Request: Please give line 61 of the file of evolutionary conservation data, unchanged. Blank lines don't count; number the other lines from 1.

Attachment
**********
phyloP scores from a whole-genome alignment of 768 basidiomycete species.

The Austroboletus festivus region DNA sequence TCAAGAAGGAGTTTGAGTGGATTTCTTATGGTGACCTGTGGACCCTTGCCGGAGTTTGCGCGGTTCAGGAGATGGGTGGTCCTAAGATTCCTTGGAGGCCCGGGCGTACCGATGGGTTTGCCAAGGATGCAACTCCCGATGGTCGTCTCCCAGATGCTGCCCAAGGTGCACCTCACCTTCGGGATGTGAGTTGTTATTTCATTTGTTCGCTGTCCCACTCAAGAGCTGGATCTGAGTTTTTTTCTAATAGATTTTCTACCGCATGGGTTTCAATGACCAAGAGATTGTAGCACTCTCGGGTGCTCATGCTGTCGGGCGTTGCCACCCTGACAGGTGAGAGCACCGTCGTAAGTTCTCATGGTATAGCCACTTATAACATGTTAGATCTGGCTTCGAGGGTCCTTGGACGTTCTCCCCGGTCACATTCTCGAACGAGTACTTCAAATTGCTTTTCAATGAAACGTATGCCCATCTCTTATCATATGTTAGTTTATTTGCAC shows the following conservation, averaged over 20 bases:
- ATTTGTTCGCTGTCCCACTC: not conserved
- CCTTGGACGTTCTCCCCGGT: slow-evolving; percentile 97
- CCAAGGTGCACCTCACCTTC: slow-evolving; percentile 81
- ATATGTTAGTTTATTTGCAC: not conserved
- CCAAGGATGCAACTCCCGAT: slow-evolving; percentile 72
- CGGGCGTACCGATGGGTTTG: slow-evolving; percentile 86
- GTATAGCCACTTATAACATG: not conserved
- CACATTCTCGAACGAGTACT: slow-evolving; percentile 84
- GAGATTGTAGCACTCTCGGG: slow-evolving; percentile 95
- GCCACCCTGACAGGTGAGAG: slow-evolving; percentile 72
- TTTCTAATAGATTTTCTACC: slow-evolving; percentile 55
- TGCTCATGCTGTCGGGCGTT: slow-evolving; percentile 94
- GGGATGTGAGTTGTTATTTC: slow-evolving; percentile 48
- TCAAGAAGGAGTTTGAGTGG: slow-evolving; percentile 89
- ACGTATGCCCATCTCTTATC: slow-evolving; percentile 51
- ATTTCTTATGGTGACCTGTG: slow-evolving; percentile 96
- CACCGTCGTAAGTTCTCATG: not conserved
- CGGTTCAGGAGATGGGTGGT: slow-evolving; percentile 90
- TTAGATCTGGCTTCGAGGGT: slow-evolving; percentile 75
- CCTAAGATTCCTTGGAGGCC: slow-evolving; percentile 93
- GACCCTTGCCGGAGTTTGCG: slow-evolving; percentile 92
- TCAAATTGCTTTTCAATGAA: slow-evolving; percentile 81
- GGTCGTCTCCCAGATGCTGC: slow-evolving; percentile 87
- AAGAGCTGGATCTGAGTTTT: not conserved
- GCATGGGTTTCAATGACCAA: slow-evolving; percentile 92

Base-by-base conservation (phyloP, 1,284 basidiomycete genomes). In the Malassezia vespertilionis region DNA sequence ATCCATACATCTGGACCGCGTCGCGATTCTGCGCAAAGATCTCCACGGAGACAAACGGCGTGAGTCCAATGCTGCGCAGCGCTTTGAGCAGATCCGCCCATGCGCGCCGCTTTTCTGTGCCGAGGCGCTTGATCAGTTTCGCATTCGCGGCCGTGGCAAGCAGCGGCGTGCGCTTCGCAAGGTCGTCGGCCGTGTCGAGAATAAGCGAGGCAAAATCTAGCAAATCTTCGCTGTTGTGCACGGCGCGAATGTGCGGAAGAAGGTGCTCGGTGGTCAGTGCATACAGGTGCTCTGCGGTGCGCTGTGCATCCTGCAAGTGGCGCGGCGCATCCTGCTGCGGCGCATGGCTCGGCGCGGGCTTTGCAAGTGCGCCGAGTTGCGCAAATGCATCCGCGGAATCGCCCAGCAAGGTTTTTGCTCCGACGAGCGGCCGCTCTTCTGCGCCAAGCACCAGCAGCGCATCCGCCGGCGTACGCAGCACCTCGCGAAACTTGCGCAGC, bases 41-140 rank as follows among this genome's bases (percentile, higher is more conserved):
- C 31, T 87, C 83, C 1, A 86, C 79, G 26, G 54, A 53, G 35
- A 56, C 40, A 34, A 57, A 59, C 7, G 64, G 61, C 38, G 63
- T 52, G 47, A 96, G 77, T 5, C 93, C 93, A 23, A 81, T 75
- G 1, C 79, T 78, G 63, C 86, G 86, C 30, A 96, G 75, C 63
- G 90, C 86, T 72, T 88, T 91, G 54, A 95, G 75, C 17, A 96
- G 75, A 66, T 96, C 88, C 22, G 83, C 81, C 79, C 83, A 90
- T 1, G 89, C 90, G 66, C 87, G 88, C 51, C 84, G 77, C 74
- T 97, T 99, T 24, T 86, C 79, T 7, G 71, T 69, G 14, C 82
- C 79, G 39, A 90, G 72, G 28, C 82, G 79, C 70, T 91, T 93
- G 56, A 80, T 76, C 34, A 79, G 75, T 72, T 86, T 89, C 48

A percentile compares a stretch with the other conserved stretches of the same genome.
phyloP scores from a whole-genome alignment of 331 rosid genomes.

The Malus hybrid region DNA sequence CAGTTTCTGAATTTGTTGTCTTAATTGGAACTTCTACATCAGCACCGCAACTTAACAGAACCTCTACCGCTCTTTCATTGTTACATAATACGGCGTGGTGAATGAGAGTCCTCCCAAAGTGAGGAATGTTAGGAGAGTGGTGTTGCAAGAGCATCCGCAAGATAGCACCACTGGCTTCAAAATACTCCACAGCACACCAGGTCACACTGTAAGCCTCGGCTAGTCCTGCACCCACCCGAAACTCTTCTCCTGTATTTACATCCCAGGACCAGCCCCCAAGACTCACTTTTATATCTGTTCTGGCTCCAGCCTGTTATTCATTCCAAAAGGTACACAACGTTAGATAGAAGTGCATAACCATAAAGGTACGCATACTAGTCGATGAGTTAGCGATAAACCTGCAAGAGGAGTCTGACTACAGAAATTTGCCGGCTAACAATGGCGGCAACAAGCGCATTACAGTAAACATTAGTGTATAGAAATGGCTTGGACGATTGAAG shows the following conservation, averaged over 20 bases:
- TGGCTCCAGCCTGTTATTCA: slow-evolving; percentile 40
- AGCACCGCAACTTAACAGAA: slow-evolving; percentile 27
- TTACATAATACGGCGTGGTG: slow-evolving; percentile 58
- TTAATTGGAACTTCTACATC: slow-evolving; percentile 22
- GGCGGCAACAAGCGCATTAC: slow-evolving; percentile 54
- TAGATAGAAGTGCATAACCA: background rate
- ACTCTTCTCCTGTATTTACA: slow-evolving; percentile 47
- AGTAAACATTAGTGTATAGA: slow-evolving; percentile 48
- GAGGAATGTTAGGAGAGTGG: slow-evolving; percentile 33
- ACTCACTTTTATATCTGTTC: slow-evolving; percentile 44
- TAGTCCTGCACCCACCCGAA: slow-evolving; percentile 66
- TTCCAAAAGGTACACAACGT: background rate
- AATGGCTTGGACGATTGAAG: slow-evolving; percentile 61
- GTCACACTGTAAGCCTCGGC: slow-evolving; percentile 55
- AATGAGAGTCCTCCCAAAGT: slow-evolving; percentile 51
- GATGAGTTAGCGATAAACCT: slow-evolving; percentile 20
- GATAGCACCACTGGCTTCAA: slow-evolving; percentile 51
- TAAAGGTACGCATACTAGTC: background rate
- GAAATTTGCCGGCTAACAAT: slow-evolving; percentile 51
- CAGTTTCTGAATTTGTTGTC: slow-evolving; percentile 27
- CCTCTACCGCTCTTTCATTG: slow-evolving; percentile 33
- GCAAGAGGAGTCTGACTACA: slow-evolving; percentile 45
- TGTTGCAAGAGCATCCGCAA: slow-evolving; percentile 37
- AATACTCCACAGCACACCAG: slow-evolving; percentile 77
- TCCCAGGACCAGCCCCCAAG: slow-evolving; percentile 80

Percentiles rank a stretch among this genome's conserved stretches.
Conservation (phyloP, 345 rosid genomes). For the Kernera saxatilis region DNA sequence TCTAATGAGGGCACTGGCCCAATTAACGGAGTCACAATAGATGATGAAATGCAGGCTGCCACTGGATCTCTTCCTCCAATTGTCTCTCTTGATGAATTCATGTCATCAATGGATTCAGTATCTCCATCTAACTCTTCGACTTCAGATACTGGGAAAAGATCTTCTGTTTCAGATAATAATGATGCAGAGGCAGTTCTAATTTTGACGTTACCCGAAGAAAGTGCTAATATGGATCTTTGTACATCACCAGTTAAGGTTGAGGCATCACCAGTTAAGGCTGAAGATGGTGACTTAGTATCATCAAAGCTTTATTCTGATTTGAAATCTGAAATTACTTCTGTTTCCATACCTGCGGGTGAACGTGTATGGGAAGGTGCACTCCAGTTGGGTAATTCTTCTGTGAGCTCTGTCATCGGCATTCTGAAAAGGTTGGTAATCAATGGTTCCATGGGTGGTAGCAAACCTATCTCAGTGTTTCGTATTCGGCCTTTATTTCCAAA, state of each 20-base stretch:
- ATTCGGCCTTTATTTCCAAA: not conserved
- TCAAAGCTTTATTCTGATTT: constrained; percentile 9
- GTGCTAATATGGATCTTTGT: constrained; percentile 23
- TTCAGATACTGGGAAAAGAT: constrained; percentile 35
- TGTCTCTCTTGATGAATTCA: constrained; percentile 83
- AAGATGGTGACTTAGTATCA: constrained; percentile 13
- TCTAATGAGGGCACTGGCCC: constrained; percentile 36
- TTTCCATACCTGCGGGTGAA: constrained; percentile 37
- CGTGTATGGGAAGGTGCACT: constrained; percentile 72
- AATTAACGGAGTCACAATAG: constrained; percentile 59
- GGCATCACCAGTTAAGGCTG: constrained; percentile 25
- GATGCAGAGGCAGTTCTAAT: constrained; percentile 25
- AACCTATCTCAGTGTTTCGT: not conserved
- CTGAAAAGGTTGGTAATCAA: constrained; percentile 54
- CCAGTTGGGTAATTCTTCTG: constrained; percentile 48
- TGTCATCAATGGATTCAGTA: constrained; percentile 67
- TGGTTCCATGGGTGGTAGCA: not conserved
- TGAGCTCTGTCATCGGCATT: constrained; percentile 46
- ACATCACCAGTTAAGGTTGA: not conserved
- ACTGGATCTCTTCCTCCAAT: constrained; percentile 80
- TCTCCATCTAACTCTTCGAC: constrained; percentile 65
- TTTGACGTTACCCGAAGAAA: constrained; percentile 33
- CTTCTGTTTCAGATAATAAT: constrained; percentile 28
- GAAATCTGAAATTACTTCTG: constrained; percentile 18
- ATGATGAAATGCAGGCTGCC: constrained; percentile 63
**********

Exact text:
- CAGTTTCTGAATTTGTTGTC: slow-evolving; percentile 27